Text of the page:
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The Blade Master (1984)

(aka: Cave Dwellers)



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"It is everything...and nothing. It is life...and death. Goodness, riches, poverty...and evil."

The above quotation is the answer a wise man (or whatever he was supposed to be -- all I could gather was that he was a respected person) gives to a woman who asks what a glowing thing is. He responds, and of course no one in the audience has any better idea what it is than before.

Let me start at the beginning. The movie opens with a primitive tribe of people sitting around a campfire eating raw meat. They grunt a lot and have crud all over their bodies -- by bad fantasy movie convention, this means that they are badguys. But no, the movie has a surprise in store for us. The narrator tells us that there is a more intelligent tribe of men. The movie cuts to them, and we can well appreciate the narrator's praise of them, for they grunt louder. They go and attack the first tribe. Except for brief confused appearances later on and a scene where the heroine is captured, none of these people have anything further to do with the movie.

Then the wise man recaps all of the events in the previous film, Ator, the Fighting Eagle, (The Blade Master is the second of four films in the Ator series) accompanied by clips from it. It's wholly unnecessary. Nothing from the first movie has any bearing on this one. Curiously, however, the recap does a better job of explaining the plot to the first movie than the movie itself did.

It turns out that there's a badguy who is determined to do something evil -- if only we knew what it was. For no particular reason, he develops an obsession with killing Ator, and at one point the failure of his men to do so causes him to remark about how much time he's lost in the execution of his master plan. What master plan? It isn't until the end of the movie that we find out what he wants. He wants everything...and nothing, life...and death. He knew where the thing was all along -- why didn't he just go get it?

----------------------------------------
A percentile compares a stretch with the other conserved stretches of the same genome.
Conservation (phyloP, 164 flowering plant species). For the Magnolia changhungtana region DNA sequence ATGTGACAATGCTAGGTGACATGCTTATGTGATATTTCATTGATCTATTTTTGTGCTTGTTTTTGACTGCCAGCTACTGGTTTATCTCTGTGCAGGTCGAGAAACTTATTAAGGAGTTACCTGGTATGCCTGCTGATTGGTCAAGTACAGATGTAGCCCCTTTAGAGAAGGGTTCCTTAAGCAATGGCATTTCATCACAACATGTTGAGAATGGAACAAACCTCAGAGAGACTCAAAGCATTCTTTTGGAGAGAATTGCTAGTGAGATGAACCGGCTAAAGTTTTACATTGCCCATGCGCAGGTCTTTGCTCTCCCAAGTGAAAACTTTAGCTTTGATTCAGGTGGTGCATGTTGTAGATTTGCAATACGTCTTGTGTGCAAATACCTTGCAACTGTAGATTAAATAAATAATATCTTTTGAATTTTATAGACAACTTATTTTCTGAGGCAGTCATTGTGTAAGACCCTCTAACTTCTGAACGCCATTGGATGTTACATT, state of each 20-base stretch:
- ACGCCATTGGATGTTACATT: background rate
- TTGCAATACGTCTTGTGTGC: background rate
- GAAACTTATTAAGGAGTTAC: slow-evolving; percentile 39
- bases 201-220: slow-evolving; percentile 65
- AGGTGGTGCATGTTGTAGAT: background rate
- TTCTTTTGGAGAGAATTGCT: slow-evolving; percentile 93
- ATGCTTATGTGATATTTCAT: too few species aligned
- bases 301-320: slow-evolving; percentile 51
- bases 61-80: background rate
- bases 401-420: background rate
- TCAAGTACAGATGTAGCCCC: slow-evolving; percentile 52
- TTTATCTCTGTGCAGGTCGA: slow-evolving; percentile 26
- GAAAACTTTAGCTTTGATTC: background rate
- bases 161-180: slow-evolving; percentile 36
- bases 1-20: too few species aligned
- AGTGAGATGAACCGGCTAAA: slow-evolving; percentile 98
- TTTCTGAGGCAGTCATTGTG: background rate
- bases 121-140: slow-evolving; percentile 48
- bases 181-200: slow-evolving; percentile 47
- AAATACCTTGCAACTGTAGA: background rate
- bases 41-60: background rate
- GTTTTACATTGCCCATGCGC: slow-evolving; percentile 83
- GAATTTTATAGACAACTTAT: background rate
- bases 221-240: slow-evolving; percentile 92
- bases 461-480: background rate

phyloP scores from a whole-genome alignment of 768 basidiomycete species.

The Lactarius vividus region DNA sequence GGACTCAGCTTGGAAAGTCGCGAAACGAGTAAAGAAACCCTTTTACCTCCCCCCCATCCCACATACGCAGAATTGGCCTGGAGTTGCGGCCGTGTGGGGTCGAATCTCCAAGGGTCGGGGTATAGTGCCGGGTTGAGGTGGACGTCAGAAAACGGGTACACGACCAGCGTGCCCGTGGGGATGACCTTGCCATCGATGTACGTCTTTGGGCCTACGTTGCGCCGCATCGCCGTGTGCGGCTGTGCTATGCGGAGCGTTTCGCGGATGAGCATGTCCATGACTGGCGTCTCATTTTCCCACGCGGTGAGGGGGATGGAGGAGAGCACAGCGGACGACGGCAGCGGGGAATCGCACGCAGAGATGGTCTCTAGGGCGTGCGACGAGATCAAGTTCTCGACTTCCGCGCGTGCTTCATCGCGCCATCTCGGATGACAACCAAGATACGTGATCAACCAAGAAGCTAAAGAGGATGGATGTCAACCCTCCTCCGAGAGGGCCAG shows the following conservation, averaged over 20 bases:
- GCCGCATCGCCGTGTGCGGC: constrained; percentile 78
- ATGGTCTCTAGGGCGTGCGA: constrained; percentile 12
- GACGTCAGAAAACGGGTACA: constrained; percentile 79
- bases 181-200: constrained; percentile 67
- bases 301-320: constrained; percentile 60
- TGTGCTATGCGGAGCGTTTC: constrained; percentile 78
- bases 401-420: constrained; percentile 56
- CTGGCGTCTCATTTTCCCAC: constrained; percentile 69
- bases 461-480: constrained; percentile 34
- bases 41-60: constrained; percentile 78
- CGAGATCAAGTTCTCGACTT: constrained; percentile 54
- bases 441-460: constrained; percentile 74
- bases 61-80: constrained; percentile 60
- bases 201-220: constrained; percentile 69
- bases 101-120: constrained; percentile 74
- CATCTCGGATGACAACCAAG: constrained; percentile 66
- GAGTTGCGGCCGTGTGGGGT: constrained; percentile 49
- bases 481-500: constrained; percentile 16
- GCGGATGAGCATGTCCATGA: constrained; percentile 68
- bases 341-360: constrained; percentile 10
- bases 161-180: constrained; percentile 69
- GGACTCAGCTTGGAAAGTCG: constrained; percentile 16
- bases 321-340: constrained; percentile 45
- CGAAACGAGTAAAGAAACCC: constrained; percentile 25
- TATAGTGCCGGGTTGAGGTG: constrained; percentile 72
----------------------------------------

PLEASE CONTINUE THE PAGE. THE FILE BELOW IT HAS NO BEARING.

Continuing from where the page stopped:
But I digress. The wise man sends the heroine, Mila, out to fetch Ator. On the way, she gets shot in the heart, but she manages to stumble through the wilderness to the other end of the world before collapsing. Ator performs delicate surgery on her (he rips the arrow out) for which he is later complimented. His buddy soothes her by putting a giant cabbage leaf on her face.

When she is well, Ator makes her prove her identity in a very bizarre fashion, making use of all-too-conveniently arranged circumstances. She passes the test, and Ator confirms that she realizes why he had to test her identity. She understands, but I don't.

A lot of the rest of the movie consists of the journey back from whence she came. Along the way, grunting badguys (who shout "Rawr!" when they jump from behind bushes) attack them, and each of these attacks is foiled. These scenes are intercut with the badguys reporting their failure to the main badguy, who spends most of the movie trading inexplicable dialogue with the wise man. My question is, how can these minions zip back and forth between the goodguys and their destination in the blink of an eye, when it takes the goodguys days just to make the journey once?

The goodguys trudge onward. They meet two inexplicably invisible people who are foiled by having cloaks thrown on them. The invisible men flail around for what seems like an hour trying to get the cloaks off until the goodguys finally kill them.

The goodguys are captured when trying to rescue a village from oppression. ("No one's life is more important than another's," Ator wisely reminds Mila.) They are brought to the evil badguy, who is very mean to them. "It's obvious you are not cut out for good deeds," Mila retorts.

They kill the Serpent King Guy (the first movie had spiders; this movie has snakes) and set out for the evil badguy's castle. They walk almost all the way up to its walls, and then Ator decides he's going to hangglide in. The camera cuts to Ator hanggliding, and he sails for miles before he reaches the castle. (Apparently he hiked way far away again so the camera could pick up some sweeping scenery shots.) Once inside the castle, there are some boring fight scenes. It culminates in a cheesy fight with the evil badguy, which ends with Ator disarming him -- but Ator can't kill a disarmed man, so he turns his back on the guy to let him retrieve his weapon and stab Ator in the back. All is saved by the Sidekick Who Comes Out Of Nowhere. Then, to prevent anyone from using the Everything And Nothing in an evil manner, Ator destroys it with a nuclear weapon. Ator and Mila part ways in a conversation that assumes it was obvious the two were falling in love the whole time, even though no scene ever even hinted at it. What happened to his true love from the previous film? Your guess is as good as mine.

This review is way more entertaining than the movie is. It makes Ator, the Fighting Eagle look like a masterpiece, because at least that movie had a plot that sort of made sense. The Blade Master was not only incomprehensible but boring and repetitive. The assortment of fight scenes illustrate the dynamics of this movie. Every time Ator killed somebody, it was with the same basic move. He carried two swords: he'd block a swing to the head with one, then swipe the guy's gut with the other. The plethora of sword fights consisted of mechanical repetitions of this single tactic against dozens of enemies in turn. This kind of internal diversity makes for a long hour and a half.

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